Polish Cross-Cultural Adaptation and Validation of the Knee Outcome Survey Activities of Daily Living Scale (KOS-ADLS) in Patients Undergoing Total Knee Arthroplasty
Magdalena Szczepanik, Agnieszka Bejer, Sławomir Snela, Daniel Szymczyk, Jarosław Jabłoński, Joanna Majewska
(Institute of Physiotherapy, Medical Faculty, University of Rzeszów, Rzeszów, Poland)
Med Sci Monit 2018; 24:5309-5319
The Knee Outcome Survey Activities of Daily Living Scale (KOS-ADLS) is a self-reported questionnaire used for the evaluation of the overall health of patients with knee dysfunctions. The purpose of this study was to perform a cross-cultural adaptation of the Polish version of KOS-ADLS and to evaluate its psychometric properties in patients at the end-stage of knee osteoarthritis who were qualified for a total knee replacement (TKR).
MATERIAL AND METHODS: Seventy patients consecutively qualified for surgical TKR procedure participated in this study. To adapt the KOS-ADLS, the following scales and reference tests were used: Knee injury and Osteoarthritis Outcome Score (KOOS), Visual Analogue Scale (VAS), Time Up and Go test (TUG), and Five Times Sit to Stand test (5×STS). The studies were conducted 3 times: 2 weeks before surgery (first study), 6 to 13 days later (retest), and 6 months after surgery.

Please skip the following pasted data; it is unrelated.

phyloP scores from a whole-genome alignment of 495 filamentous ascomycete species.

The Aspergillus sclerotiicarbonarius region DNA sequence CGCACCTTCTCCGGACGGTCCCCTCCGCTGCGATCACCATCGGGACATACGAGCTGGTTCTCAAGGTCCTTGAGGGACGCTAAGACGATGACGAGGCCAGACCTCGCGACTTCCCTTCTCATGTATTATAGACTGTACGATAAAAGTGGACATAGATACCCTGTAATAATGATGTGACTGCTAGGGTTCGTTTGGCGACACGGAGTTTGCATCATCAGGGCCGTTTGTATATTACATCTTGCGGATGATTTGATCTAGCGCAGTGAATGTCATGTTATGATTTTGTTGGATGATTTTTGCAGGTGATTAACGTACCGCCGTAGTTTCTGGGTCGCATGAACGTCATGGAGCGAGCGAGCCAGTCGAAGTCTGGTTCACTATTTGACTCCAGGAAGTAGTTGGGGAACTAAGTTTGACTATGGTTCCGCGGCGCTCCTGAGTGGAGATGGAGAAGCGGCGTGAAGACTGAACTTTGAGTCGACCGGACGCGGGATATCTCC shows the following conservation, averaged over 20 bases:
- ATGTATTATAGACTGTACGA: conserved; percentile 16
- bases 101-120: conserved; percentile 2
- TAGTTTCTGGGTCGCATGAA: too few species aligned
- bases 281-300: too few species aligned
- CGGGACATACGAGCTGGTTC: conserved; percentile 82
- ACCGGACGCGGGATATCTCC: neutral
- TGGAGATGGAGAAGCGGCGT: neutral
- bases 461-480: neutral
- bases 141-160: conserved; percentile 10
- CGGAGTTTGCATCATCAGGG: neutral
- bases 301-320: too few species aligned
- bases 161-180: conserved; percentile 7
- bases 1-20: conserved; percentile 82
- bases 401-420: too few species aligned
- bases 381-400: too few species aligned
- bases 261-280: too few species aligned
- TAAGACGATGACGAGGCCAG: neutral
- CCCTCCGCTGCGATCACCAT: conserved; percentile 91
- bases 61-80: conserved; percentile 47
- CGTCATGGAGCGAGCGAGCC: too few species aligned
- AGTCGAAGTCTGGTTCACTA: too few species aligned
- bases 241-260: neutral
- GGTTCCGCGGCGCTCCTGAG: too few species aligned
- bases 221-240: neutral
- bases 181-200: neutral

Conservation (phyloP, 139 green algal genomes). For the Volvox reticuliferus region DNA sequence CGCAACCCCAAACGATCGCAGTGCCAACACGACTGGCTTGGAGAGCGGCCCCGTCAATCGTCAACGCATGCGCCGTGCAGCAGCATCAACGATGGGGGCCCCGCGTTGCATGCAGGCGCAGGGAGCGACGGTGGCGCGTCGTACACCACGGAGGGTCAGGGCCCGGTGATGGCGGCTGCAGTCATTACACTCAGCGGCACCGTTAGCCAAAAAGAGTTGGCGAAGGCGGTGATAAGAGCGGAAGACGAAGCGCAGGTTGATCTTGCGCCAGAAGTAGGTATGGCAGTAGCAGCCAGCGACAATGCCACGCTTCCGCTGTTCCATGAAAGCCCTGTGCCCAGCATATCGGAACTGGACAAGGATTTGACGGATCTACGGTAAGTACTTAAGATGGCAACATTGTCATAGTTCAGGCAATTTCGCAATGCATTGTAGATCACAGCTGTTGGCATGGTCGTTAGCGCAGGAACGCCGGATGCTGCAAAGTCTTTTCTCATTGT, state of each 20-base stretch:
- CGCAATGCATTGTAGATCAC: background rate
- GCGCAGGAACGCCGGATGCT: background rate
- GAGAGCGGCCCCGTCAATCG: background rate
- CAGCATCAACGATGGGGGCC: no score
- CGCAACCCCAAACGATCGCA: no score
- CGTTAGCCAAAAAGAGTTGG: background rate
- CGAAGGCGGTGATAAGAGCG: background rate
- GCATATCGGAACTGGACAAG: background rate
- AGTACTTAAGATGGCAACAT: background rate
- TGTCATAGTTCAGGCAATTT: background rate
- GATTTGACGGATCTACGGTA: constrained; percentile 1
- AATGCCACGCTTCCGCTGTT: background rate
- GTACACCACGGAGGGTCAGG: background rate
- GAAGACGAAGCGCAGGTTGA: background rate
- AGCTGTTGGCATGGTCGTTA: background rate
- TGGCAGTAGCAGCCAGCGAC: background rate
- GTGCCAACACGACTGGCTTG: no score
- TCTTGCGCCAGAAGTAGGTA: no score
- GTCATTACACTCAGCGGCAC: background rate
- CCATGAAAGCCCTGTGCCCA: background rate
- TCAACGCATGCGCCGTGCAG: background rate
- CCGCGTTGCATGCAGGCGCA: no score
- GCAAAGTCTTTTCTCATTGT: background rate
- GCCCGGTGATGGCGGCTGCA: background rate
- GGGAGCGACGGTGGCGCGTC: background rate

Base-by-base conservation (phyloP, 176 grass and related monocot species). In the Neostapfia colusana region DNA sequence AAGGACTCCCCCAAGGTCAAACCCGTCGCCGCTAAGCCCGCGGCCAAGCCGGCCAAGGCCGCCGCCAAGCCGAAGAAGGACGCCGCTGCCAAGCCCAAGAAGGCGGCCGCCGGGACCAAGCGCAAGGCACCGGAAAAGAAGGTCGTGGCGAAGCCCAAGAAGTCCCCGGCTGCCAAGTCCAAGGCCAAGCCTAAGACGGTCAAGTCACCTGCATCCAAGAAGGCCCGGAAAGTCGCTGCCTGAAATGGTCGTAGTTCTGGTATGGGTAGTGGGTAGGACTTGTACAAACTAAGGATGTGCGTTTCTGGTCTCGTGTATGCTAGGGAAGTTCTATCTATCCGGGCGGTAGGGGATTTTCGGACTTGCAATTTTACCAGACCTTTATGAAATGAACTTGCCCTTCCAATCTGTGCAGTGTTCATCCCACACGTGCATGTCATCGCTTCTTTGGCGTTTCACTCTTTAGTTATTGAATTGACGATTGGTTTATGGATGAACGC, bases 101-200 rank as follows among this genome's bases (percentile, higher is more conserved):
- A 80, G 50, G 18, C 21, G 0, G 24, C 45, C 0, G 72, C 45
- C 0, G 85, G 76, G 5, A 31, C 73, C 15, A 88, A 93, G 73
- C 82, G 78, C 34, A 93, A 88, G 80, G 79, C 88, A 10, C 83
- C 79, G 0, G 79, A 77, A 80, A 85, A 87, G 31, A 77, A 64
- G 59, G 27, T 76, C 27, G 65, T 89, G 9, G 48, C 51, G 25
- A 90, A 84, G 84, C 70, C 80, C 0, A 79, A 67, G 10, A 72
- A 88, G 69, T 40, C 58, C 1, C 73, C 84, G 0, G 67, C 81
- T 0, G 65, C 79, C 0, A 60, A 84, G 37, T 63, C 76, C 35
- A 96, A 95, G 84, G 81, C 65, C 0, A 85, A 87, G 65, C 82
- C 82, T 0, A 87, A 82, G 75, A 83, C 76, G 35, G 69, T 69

RESULTS: The Polish version of KOS-ADLS showed excellent reliability (ICC=0.89 SEM=2.68, MDC=7.43) and high responsiveness (ES=4.76, SRM=3.18). The internal consistency was poor in the first assessment (Cronbach’s alpha=0.68), but acceptable in the post-surgery evaluation (Cronbach’s alpha=0.86). There were fair and moderate correlations found between KOS-ADLS and VAS scales in the first examination, TUG, and 5×STS. Stronger correlations were observed between the results obtained in KOS-ADLS and KOOS.
CONCLUSIONS: The Polish version of the KOS-ADLS demonstrated good reliability, validity, and responsiveness for use in patients who have undergone TKR surgery.
Keywords: Arthroplasty, Replacement, Knee, Osteoarthritis, Knee, Validation Studies